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Brandon Lyons Medical Expenses

$260 of $25,000 goal

Raised by 5 people in 32 months
On May 24, 2014, Brandon Lyons sustained a severe spinal cord injury as the result of a diving accident. He was 24 years old. Brandon was on vacation celebrating a friend’s birthday when he dove head first into an area of shallow water. He suffered a T5/T6 complete spinal cord injury, leaving him paralyzed from the chest down with less than one percent chance of walking again.

Prior to sustaining a spinal cord injury, Brandon graduated from Penn State University with a B.S. in Supply Chain & Information Systems Management in 2012. Following graduation, Brandon began his career as a consultant in Advisory services at EY in the Washington D.C. metropolitan area. Outside of work, Brandon lived a very active lifestyle between playing sports, running, and lifting weights. He was a thrill seeker partaking in activities such as skydiving and obtaining his motorcycle license the week before his injury.

Brandon’s approach to life has always been optimistic and self-motivated. Living with a spinal cord injury has not changed his philosophy on life; it has only fueled him to overcome the challenges ahead of him. Since being paralyzed on May 24, 2014, Brandon has continued to live an active lifestyle and continued to push the envelope as he did before his injury. In just five months after his injury, Brandon competed in the Marine Corps Marathon on a hand cycle. Since then he competed in the Pittsburgh Marathon, mono-skied, played sledge hockey, and joined a wheelchair basketball clinic. Brandon hopes to raise funding for a racing wheelchair to compete in track events and support the NeuroScaffold Foundation in a marathon in 2016. Brandon is committed to maintaining an active lifestyle as he did prior to his spinal cord injury. Brandon aspires to compete in a triathlon by 2016.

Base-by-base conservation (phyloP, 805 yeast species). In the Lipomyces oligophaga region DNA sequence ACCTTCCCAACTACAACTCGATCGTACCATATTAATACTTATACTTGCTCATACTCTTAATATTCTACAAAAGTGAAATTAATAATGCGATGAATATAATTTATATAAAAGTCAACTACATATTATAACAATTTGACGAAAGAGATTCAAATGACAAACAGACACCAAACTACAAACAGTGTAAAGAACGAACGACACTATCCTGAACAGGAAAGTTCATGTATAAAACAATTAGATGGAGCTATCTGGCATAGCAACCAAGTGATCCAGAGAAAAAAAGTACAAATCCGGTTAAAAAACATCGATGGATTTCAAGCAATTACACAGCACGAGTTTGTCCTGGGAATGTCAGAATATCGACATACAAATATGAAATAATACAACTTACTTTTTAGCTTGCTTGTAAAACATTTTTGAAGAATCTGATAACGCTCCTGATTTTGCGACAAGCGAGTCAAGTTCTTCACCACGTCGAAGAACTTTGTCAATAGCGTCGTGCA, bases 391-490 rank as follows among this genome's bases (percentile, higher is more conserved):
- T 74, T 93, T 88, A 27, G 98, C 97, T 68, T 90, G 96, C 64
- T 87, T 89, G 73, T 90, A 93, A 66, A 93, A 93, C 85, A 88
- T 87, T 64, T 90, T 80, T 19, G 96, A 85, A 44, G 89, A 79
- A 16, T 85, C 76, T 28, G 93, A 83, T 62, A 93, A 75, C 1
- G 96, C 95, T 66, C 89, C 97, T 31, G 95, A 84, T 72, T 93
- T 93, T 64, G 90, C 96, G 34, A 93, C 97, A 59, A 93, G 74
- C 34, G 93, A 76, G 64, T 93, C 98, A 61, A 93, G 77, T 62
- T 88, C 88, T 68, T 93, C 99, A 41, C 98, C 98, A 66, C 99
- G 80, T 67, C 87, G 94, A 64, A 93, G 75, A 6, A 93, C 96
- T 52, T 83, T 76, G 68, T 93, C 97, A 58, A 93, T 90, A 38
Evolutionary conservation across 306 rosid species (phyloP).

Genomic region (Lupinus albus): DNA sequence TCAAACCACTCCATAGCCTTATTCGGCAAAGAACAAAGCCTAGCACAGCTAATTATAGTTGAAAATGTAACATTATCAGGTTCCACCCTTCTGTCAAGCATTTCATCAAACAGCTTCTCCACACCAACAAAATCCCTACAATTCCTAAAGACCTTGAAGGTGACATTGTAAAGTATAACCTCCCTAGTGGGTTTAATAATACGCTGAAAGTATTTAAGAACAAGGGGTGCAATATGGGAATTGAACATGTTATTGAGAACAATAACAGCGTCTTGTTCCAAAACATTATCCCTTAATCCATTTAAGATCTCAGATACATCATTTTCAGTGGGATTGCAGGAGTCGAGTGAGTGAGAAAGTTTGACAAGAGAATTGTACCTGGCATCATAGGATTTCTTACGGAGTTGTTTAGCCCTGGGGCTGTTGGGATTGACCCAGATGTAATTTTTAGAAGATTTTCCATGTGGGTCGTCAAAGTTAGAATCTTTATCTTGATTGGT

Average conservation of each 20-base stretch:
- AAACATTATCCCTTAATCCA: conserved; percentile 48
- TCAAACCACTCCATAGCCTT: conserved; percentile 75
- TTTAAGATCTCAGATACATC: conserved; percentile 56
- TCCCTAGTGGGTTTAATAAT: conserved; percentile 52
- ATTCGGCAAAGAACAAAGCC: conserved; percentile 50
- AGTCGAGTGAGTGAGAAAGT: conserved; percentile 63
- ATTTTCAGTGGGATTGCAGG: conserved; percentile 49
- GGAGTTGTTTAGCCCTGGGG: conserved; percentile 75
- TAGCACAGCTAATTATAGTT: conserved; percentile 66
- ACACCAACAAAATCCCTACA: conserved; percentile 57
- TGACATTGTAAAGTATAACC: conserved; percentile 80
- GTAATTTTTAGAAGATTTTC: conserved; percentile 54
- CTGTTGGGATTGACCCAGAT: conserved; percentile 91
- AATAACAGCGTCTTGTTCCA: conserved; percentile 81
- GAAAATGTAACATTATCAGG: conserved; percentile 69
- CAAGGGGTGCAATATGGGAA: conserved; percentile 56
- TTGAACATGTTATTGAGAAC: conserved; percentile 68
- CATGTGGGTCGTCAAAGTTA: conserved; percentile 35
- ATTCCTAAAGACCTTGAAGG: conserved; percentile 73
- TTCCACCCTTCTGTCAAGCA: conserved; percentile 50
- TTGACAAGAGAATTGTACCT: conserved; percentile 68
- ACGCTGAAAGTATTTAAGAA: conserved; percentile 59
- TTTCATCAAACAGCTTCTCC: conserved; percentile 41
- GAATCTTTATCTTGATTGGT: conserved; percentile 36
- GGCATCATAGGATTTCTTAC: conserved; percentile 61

Brandon has never stopped working at overcoming his paralysis. He works out seven days a week with the equipment that he has at his disposal. On July 14, 2015, Brandon made the life-altering decision to follow through with a phase 1 clinical trial that has never been done before in the United States. Brandon had the fortunate opportunity to take part in the Neuralstem Human Derived Neural Stem Cell in Chronic SCI clinical trial where 1.2 million of these cells were directly injected into the area of the spinal cord injury. It is the first time that these stem cells are being injected into the spinal cord in the US.

Participating in the Neuralstem Human Derived Neural Stem Cell in Chronic SCI clinical trial is a large time commitment but even more financially. Living in Pennsylvania, Brandon is required to travel to and from San Diego, CA each month for six months for various testing and assessments. During the third month of the study, Brandon is obligated to remain in San Diego, CA for the month to attend weekly assessments. This requires Brandon to be responsible for all costs associated with traveling to San Diego, CA (e.g., airfare, lodging, rental car, food, etc.). Following the first six months, Brandon will be responsible for bi-annual visits for the next four years.

As this is a new procedure, Brandon knows the results are not guaranteed, but his motivation and determination are at an all time high. He understands he has the opportunity to not only impact his life but the millions of people living with a spinal cord injury worldwide. Brandon is excited for the opportunity that he was given and is dedicated to a full recovery, but he needs your help to benefit from the specialized therapy he is seeking. Brandon is extremely grateful for the donations and support from various investors, members of the community, family and friends. #ironlyons